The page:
MIAMI - It's titled Senate Bill 1718 -- a proposed law that would make it a felony for anyone in the state of Florida to transport an undocumented migrant.
This includes having an undocumented migrant in your car, home, business or place of worship.
"What it does is, anybody who is trying to give somebody a ride, you now have to have this understanding of what their immigration status is," said David Metellus, Director of Policy and Politics of FLIC Votes.
The sponsor of the bill, Senator Blaise Ingoglia said this when discussing the bill last month:
"I feel for the immigrant community. I feel for the illegal immigrant community," he said. "This is the point we are at now. We have to fix this system, and they continue to refuse to do it. They will only act when they have to and when an external force pushes back. Florida is that external force right now."
If the law passes, anyone found breaking it could spend up to five years behind bars. While those who support the bill say it's an effort to address the ongoing crisis Florida is facing with undocumented immigration and human smuggling. Those against it believe it can lead to racial discrimination and other issues.
"This is something that we're very concerned with, we've all seen that this is language that is very similar to the fugitive slave act of 1850, where you deputize everyday citizens to report to enforce federal government sort of enforcement activities," said Metellus.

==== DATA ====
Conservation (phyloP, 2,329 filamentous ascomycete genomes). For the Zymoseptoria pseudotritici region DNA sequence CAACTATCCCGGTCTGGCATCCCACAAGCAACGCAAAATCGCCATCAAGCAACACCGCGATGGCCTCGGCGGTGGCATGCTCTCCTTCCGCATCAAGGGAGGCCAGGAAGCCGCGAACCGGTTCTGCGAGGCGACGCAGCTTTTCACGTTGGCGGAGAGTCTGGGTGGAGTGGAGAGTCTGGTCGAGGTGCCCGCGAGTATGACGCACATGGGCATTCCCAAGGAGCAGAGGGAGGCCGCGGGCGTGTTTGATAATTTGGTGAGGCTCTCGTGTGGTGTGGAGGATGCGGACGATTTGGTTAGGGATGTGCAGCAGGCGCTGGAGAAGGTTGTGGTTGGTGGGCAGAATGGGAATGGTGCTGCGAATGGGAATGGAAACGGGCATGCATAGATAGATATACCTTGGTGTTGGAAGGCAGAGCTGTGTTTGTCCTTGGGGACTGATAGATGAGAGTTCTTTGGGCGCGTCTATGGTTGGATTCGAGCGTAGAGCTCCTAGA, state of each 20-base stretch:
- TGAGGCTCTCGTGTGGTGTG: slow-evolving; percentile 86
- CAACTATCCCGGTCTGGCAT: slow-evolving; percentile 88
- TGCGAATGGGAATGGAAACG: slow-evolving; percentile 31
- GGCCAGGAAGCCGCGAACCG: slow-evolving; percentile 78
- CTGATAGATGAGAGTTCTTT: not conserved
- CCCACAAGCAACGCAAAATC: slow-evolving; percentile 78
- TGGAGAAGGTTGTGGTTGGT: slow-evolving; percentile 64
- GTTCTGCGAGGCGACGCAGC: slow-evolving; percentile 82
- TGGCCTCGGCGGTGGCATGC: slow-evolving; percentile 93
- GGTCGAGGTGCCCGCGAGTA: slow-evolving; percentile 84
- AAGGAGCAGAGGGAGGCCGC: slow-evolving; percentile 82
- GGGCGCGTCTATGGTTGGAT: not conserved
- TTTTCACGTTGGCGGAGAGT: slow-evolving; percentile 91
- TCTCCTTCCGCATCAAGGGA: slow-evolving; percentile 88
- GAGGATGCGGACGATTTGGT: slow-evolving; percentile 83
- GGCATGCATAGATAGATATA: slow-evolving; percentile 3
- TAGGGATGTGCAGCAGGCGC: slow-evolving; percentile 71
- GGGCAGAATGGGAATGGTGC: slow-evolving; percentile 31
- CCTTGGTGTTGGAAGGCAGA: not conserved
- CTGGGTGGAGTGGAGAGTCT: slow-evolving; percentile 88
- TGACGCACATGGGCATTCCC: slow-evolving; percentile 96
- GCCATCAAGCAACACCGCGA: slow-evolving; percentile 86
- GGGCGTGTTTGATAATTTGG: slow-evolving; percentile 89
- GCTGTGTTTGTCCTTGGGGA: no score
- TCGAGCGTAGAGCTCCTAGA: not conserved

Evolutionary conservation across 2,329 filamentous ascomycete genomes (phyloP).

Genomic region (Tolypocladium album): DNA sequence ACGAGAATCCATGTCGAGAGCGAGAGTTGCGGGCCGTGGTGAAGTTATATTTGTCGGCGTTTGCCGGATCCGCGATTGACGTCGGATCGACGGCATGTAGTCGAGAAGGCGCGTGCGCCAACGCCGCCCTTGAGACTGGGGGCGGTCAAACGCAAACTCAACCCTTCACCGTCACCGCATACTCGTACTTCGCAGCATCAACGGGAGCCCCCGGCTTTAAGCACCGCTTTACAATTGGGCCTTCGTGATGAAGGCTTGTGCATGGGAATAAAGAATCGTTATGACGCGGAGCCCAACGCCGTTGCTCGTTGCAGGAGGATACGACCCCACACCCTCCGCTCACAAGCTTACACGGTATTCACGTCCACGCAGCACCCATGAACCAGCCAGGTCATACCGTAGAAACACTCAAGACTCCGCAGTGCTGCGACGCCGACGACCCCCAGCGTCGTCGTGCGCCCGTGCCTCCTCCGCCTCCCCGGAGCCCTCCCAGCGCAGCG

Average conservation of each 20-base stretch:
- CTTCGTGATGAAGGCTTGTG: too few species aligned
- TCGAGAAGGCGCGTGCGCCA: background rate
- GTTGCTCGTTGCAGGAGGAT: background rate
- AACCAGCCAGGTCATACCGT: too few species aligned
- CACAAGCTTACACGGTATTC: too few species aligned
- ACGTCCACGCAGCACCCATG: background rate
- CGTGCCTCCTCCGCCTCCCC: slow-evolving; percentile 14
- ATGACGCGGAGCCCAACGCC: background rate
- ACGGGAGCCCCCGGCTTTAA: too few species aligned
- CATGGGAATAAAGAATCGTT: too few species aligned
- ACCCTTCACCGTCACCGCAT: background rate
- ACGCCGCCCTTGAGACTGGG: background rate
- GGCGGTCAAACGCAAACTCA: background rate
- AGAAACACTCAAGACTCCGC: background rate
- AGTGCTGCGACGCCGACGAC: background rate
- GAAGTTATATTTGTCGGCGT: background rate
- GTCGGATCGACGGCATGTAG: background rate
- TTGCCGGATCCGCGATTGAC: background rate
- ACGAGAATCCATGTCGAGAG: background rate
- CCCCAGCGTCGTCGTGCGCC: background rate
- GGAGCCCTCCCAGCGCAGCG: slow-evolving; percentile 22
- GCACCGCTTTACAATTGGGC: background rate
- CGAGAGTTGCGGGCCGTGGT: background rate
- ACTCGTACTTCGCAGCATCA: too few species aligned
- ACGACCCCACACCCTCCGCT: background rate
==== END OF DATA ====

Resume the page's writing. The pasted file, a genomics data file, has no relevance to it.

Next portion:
Religious leaders and institutions are now also voicing their opinions on the bill and their concerns about their churchgoers.
Friday, the Archdiocese of Miami released this statement on behalf of Archbishop Wenski that reads in part:
"Tallahassee's SB1718 offers no solutions to the real and growing concerns at the southern border but will bring real harm to Florida's businesses, houses of worship, schools, public health and safety as well as to the migrants themselves.
For example, the bill would criminalize "empathy" by expanding the definition of "human smuggling." anyone offering a ride to an undocumented migrant from church, school or workplace could be charged with a third-degree felony."
Immigration advocacy groups say they're trying to spread information about this bill to prevent citizens and undocumented migrants from going to jail.
"Our role is to inform the public, we do info-sessions, making people understand what this law is, what is coming down the pike, and then we make sure that people know their rights," said Metellus.
We reached out to Republican State Senator Blaise Ingoglia, who crafted the bill, but we have not yet heard back.
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